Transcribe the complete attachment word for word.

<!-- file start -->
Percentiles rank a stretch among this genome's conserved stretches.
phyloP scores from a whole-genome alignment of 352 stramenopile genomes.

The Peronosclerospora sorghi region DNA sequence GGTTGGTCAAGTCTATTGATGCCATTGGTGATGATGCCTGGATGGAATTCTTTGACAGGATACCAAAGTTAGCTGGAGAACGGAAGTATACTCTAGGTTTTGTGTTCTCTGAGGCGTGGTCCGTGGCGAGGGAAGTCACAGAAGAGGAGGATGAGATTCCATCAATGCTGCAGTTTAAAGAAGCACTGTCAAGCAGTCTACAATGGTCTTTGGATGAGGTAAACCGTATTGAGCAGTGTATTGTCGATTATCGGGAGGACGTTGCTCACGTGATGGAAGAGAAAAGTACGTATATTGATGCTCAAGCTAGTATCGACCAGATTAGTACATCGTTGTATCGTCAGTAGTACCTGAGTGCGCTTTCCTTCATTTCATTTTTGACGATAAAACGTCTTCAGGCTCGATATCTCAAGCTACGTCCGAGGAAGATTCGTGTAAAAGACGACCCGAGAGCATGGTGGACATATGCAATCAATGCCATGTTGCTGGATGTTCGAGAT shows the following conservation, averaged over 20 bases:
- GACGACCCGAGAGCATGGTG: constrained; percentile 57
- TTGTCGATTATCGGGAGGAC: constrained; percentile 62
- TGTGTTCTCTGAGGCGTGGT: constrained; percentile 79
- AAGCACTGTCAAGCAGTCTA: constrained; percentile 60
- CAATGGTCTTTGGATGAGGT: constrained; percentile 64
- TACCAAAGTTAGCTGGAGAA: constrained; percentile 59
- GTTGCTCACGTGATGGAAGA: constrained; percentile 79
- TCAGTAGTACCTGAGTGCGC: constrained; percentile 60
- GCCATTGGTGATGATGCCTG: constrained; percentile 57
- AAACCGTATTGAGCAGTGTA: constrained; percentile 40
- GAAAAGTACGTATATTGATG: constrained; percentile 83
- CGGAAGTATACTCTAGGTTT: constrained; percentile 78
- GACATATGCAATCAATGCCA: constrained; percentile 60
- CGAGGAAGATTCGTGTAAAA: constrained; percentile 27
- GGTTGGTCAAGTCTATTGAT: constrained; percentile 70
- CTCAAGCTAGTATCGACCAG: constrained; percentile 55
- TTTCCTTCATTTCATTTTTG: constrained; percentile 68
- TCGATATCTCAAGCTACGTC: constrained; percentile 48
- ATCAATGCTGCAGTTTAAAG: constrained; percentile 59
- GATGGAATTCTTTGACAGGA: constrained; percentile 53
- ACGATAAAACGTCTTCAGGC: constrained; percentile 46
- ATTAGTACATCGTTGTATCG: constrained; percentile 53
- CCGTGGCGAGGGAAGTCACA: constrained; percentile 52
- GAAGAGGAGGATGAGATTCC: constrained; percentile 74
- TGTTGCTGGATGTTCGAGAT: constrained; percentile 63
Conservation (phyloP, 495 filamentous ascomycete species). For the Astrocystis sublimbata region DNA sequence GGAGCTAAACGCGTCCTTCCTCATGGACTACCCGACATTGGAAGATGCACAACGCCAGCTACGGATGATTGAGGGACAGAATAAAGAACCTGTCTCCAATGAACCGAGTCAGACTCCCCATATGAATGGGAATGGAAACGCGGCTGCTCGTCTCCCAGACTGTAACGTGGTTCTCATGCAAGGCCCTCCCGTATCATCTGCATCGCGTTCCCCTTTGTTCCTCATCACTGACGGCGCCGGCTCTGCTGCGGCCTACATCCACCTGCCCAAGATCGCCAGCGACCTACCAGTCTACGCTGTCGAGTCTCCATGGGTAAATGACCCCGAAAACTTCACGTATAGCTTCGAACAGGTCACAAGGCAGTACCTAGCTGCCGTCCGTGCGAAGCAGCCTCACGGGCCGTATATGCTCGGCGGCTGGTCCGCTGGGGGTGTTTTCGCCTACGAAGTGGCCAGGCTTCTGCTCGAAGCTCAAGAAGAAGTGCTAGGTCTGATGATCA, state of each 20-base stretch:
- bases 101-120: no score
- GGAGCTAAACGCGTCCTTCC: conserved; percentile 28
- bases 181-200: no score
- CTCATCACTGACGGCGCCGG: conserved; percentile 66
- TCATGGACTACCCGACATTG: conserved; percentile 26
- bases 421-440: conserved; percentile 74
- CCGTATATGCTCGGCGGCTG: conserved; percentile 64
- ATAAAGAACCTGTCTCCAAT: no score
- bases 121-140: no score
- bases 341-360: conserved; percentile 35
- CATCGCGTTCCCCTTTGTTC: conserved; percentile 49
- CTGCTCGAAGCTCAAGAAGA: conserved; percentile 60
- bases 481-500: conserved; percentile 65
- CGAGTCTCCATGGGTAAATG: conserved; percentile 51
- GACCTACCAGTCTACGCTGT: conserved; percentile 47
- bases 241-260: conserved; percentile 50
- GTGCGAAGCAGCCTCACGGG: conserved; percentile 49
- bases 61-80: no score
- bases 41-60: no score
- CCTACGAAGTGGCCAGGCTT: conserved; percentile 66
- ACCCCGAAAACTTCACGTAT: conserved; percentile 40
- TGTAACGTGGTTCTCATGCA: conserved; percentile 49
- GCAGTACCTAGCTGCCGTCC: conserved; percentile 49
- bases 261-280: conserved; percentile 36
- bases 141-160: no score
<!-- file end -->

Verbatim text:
Percentiles rank a stretch among this genome's conserved stretches.
phyloP scores from a whole-genome alignment of 352 stramenopile genomes.

The Peronosclerospora sorghi region DNA sequence GGTTGGTCAAGTCTATTGATGCCATTGGTGATGATGCCTGGATGGAATTCTTTGACAGGATACCAAAGTTAGCTGGAGAACGGAAGTATACTCTAGGTTTTGTGTTCTCTGAGGCGTGGTCCGTGGCGAGGGAAGTCACAGAAGAGGAGGATGAGATTCCATCAATGCTGCAGTTTAAAGAAGCACTGTCAAGCAGTCTACAATGGTCTTTGGATGAGGTAAACCGTATTGAGCAGTGTATTGTCGATTATCGGGAGGACGTTGCTCACGTGATGGAAGAGAAAAGTACGTATATTGATGCTCAAGCTAGTATCGACCAGATTAGTACATCGTTGTATCGTCAGTAGTACCTGAGTGCGCTTTCCTTCATTTCATTTTTGACGATAAAACGTCTTCAGGCTCGATATCTCAAGCTACGTCCGAGGAAGATTCGTGTAAAAGACGACCCGAGAGCATGGTGGACATATGCAATCAATGCCATGTTGCTGGATGTTCGAGAT shows the following conservation, averaged over 20 bases:
- GACGACCCGAGAGCATGGTG: constrained; percentile 57
- TTGTCGATTATCGGGAGGAC: constrained; percentile 62
- TGTGTTCTCTGAGGCGTGGT: constrained; percentile 79
- AAGCACTGTCAAGCAGTCTA: constrained; percentile 60
- CAATGGTCTTTGGATGAGGT: constrained; percentile 64
- TACCAAAGTTAGCTGGAGAA: constrained; percentile 59
- GTTGCTCACGTGATGGAAGA: constrained; percentile 79
- TCAGTAGTACCTGAGTGCGC: constrained; percentile 60
- GCCATTGGTGATGATGCCTG: constrained; percentile 57
- AAACCGTATTGAGCAGTGTA: constrained; percentile 40
- GAAAAGTACGTATATTGATG: constrained; percentile 83
- CGGAAGTATACTCTAGGTTT: constrained; percentile 78
- GACATATGCAATCAATGCCA: constrained; percentile 60
- CGAGGAAGATTCGTGTAAAA: constrained; percentile 27
- GGTTGGTCAAGTCTATTGAT: constrained; percentile 70
- CTCAAGCTAGTATCGACCAG: constrained; percentile 55
- TTTCCTTCATTTCATTTTTG: constrained; percentile 68
- TCGATATCTCAAGCTACGTC: constrained; percentile 48
- ATCAATGCTGCAGTTTAAAG: constrained; percentile 59
- GATGGAATTCTTTGACAGGA: constrained; percentile 53
- ACGATAAAACGTCTTCAGGC: constrained; percentile 46
- ATTAGTACATCGTTGTATCG: constrained; percentile 53
- CCGTGGCGAGGGAAGTCACA: constrained; percentile 52
- GAAGAGGAGGATGAGATTCC: constrained; percentile 74
- TGTTGCTGGATGTTCGAGAT: constrained; percentile 63
Conservation (phyloP, 495 filamentous ascomycete species). For the Astrocystis sublimbata region DNA sequence GGAGCTAAACGCGTCCTTCCTCATGGACTACCCGACATTGGAAGATGCACAACGCCAGCTACGGATGATTGAGGGACAGAATAAAGAACCTGTCTCCAATGAACCGAGTCAGACTCCCCATATGAATGGGAATGGAAACGCGGCTGCTCGTCTCCCAGACTGTAACGTGGTTCTCATGCAAGGCCCTCCCGTATCATCTGCATCGCGTTCCCCTTTGTTCCTCATCACTGACGGCGCCGGCTCTGCTGCGGCCTACATCCACCTGCCCAAGATCGCCAGCGACCTACCAGTCTACGCTGTCGAGTCTCCATGGGTAAATGACCCCGAAAACTTCACGTATAGCTTCGAACAGGTCACAAGGCAGTACCTAGCTGCCGTCCGTGCGAAGCAGCCTCACGGGCCGTATATGCTCGGCGGCTGGTCCGCTGGGGGTGTTTTCGCCTACGAAGTGGCCAGGCTTCTGCTCGAAGCTCAAGAAGAAGTGCTAGGTCTGATGATCA, state of each 20-base stretch:
- bases 101-120: no score
- GGAGCTAAACGCGTCCTTCC: conserved; percentile 28
- bases 181-200: no score
- CTCATCACTGACGGCGCCGG: conserved; percentile 66
- TCATGGACTACCCGACATTG: conserved; percentile 26
- bases 421-440: conserved; percentile 74
- CCGTATATGCTCGGCGGCTG: conserved; percentile 64
- ATAAAGAACCTGTCTCCAAT: no score
- bases 121-140: no score
- bases 341-360: conserved; percentile 35
- CATCGCGTTCCCCTTTGTTC: conserved; percentile 49
- CTGCTCGAAGCTCAAGAAGA: conserved; percentile 60
- bases 481-500: conserved; percentile 65
- CGAGTCTCCATGGGTAAATG: conserved; percentile 51
- GACCTACCAGTCTACGCTGT: conserved; percentile 47
- bases 241-260: conserved; percentile 50
- GTGCGAAGCAGCCTCACGGG: conserved; percentile 49
- bases 61-80: no score
- bases 41-60: no score
- CCTACGAAGTGGCCAGGCTT: conserved; percentile 66
- ACCCCGAAAACTTCACGTAT: conserved; percentile 40
- TGTAACGTGGTTCTCATGCA: conserved; percentile 49
- GCAGTACCTAGCTGCCGTCC: conserved; percentile 49
- bases 261-280: conserved; percentile 36
- bases 141-160: no score